Thursday, May 12, 2011

The Two Michaels

I’ve always thought the essence of life is to love, laugh, and leave my corner of the world a better place than when I joined it. To this end, I live with urgency and the belief that longevity is not granted to everyone and is not guaranteed to me. Urgency—a motivator and a cross.
Maybe the true essence of life is greater than that. In fact, maybe it’s defined by those who come in and out of our lives, leaving their mark and making us better.
To pick up where I left off yesterday, the obituary of my friend Michael was what I expected. You see, Michael was a simple guy. I learned this in kindergarten. He reminded me somewhat of my Grandpa Curran, dressed simply but neatly, well mannered, and shy. They carried themselves similarly. For those of you who knew both men, you understand the analogy.
One of my earliest memories of Michael was in first grade when we would go to the library over in the big green schoolhouse. (Kindergarten and first grade were housed in a smaller building.) The library was on the second floor. Not to belittle the culture I grew up in, but we were mostly naïve country kids. Some of us had never seen stairs in real life. When we stood at the bottom of those stairs, Michael started crying. The amicable little boy who always had a smile on his face stood there, refusing to budge. We all stood behind him, single file, waiting for the teacher to do something—anything—to solve the problem. After all, she was the teacher, which put her just a step below God, right? We waited for what seemed like forever until she finally coaxed him up the stairs, and we followed along.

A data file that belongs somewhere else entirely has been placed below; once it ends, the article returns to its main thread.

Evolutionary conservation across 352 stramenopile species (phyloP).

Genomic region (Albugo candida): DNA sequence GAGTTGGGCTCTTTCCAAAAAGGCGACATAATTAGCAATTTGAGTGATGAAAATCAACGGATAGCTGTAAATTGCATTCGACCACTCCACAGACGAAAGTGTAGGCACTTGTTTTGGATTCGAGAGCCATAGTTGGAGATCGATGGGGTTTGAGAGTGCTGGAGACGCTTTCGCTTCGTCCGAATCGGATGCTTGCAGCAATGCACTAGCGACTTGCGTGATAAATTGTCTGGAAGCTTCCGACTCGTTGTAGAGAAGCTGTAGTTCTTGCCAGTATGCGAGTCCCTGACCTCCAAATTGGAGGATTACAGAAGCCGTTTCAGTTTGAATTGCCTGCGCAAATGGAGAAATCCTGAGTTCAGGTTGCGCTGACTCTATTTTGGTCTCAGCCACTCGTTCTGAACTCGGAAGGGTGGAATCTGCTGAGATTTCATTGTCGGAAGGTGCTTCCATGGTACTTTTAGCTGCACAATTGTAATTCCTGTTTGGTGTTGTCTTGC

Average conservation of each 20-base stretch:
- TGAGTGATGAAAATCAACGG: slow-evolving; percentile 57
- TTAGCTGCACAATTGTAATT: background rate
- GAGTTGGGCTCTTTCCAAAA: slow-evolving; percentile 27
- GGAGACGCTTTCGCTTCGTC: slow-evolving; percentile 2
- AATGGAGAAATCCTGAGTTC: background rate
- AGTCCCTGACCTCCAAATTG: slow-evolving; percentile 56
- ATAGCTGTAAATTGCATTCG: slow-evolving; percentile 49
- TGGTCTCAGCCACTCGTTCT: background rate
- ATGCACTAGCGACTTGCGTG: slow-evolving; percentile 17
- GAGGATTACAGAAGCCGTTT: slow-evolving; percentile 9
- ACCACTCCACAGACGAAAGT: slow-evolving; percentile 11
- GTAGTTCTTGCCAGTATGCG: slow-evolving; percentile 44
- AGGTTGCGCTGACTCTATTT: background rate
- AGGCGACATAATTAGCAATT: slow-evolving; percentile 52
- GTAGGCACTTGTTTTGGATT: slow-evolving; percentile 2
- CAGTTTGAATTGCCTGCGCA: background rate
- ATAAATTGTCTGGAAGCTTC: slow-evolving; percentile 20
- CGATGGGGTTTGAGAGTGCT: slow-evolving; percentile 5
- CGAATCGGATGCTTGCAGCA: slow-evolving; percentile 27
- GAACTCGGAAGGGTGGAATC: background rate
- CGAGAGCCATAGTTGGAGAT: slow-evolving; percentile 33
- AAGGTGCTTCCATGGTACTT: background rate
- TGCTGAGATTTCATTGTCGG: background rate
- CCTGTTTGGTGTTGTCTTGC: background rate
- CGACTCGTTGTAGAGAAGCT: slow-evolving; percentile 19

Unfortunately, we repeated the same ritual on the way back down. We eventually became seasoned veterans of those stairs, but it was an early sign that Michael wasn’t keen on what the world insisted he do or become. He did not want to be forced out of his comfort zone. But this was a little boy being raised by his grandmother because his parents were dead.
In third grade, Michael asked me to be his girlfriend. He was my friend, but I wanted no part of the whole girlfriend-boyfriend thing. After all, we were eight. I’m sure I hurt him, though he tried to be stoic about it. 
The high school years saw most of us scattered into cliques to which kids tend to gravitate. With Newberry and Archer elementary merging into one, it was easy to get lost in the crowd. I often passed him in the hallway or outside, but we weren’t close friends. Our worlds had grown apart.